Kraken CEO Jesse Powell hits out at 'triggered' employees

Kraken CEO Jesse Powell has hit out at a small group of employees employed at the cryptocurrency exchange for their lack of cultural fit with the company.

In an 11-post Twitter thread on Wednesday, Powell cited 20 people out of its 3,200 employees as being a "bad fit" for the company and noted that some had even spoken to journalists regarding the company's internal culture. 

"When things were rosy, everybody got along," he said. "When things started to look grim, sensitivities and the misalignment came through. People focused on minor slights, first world problems rather than our really big, important Mission to help billions of people." 

These problems according to Powell included the use of the N-word, the use of pronouns or lack thereof, and debates on whether differences in human sex exist. In particular, he derided the focus on these issues instead of concentrating on building out the company's products.

These internal debates in the company resulted in it issuing a statement emphasizing a "crypto-first culture". According to the Twitter post, employees were given the choice of committing to the company — whether they agreed or disagreed with the document — or leaving with severance pay.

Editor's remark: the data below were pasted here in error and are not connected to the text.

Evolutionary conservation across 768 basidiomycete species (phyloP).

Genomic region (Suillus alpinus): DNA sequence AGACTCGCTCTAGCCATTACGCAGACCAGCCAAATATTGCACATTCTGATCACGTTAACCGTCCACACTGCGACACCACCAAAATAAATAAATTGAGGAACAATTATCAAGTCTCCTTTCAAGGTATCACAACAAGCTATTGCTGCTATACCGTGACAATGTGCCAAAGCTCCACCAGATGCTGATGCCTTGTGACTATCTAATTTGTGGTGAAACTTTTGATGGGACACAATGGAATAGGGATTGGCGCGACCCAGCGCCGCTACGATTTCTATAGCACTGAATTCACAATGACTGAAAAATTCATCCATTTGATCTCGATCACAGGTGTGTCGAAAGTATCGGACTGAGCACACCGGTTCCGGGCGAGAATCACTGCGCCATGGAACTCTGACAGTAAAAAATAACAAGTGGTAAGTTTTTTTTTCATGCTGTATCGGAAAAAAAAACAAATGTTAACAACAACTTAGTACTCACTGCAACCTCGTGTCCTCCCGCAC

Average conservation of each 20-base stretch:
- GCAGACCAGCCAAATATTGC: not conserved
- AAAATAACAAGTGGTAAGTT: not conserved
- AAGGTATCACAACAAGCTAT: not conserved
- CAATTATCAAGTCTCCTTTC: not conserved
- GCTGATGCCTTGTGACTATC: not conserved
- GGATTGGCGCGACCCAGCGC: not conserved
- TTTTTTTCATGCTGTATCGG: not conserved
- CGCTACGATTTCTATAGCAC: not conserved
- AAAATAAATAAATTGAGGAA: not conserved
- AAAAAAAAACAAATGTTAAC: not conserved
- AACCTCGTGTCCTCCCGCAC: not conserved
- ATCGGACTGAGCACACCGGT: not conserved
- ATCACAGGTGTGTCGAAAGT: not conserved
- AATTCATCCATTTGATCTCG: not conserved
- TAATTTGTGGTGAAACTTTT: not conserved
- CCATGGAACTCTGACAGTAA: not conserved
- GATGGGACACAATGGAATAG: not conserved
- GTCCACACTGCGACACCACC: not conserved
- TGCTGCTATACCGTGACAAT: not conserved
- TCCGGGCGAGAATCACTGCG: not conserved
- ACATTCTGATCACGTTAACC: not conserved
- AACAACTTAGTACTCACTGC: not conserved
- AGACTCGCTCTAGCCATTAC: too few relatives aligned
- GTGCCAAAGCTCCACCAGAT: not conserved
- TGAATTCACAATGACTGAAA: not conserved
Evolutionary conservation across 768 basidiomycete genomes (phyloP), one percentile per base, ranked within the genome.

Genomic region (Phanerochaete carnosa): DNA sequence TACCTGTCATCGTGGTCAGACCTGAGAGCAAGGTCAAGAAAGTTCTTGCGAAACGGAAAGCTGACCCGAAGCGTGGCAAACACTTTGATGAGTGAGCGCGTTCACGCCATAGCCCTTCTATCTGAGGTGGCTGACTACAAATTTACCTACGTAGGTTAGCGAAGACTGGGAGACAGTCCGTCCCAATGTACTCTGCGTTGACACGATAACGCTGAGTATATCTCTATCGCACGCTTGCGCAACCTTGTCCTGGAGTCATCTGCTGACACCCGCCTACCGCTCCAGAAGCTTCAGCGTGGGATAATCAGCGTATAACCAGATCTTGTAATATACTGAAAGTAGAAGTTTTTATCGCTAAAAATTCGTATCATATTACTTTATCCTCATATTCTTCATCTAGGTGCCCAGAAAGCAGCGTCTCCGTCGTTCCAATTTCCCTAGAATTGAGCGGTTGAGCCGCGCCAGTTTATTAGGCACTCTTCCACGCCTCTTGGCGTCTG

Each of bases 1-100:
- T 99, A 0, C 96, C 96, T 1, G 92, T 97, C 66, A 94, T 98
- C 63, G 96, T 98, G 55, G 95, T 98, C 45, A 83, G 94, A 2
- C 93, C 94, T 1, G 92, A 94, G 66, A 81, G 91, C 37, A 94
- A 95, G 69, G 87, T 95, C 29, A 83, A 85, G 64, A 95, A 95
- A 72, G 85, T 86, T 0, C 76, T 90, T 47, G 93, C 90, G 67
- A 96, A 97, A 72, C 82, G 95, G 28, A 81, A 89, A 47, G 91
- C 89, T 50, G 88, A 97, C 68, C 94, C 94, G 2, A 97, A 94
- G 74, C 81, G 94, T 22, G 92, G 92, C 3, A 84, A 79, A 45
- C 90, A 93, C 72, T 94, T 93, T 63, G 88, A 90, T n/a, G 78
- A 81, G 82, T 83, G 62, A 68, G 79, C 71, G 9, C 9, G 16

The news comes as companies across the cryptocurrency space continue to slash employee numbers as the digital asset market wobbles. 

Yesterday, rival exchange Coinbase cut its workforce by about 18% to weather the downturn and more than 1,500 people have been laid off by crypto firms in the past two months. Previously, companies such as Robinhood, Crypto.com and Klarna announced that they were downsizing. 

Unlike other players in the exchange space, Kraken says it does not intend to make any layoffs and still has over 500 roles to fill. 

About Author

Tom is fintech reporter at The Block. Before joining the team, he was an editorial intern at the FT-backed platform Sifted where he reported on neobanks, payment firms and blockchain startups. Tom has a bachelors degree in International Relations and Japanese from SOAS, University of London.